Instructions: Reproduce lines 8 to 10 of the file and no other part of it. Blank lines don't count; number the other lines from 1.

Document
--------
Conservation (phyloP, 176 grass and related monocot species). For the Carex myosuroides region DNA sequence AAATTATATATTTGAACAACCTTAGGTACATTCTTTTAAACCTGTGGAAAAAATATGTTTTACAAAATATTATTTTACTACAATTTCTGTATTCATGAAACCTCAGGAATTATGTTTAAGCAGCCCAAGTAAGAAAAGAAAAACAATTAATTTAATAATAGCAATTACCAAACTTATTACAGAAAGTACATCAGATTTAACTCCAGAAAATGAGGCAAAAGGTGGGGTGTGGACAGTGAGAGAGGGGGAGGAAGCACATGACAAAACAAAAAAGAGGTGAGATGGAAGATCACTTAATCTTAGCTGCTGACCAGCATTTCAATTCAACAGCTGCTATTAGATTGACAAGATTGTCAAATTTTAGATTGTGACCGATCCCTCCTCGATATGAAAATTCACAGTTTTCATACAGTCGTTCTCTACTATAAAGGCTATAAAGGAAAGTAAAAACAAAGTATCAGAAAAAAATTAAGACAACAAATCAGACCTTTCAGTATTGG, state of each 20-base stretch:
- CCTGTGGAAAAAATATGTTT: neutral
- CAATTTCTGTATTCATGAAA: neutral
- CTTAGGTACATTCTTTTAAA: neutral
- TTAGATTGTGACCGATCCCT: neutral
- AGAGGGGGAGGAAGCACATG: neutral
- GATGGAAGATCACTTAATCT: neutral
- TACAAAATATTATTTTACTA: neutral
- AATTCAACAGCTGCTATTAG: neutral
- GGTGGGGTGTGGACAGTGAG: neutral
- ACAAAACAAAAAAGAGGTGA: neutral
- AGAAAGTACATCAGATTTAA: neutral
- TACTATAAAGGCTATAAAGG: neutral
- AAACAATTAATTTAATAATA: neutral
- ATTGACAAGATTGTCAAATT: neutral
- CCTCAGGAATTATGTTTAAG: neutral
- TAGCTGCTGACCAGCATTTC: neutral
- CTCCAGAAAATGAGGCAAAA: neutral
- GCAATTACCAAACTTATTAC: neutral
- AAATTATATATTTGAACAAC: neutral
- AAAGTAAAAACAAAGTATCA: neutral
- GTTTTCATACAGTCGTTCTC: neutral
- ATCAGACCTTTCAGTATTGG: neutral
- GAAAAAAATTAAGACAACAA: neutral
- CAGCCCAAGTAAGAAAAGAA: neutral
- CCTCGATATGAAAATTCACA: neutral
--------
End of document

- TACAAAATATTATTTTACTA: neutral
- AATTCAACAGCTGCTATTAG: neutral
- GGTGGGGTGTGGACAGTGAG: neutral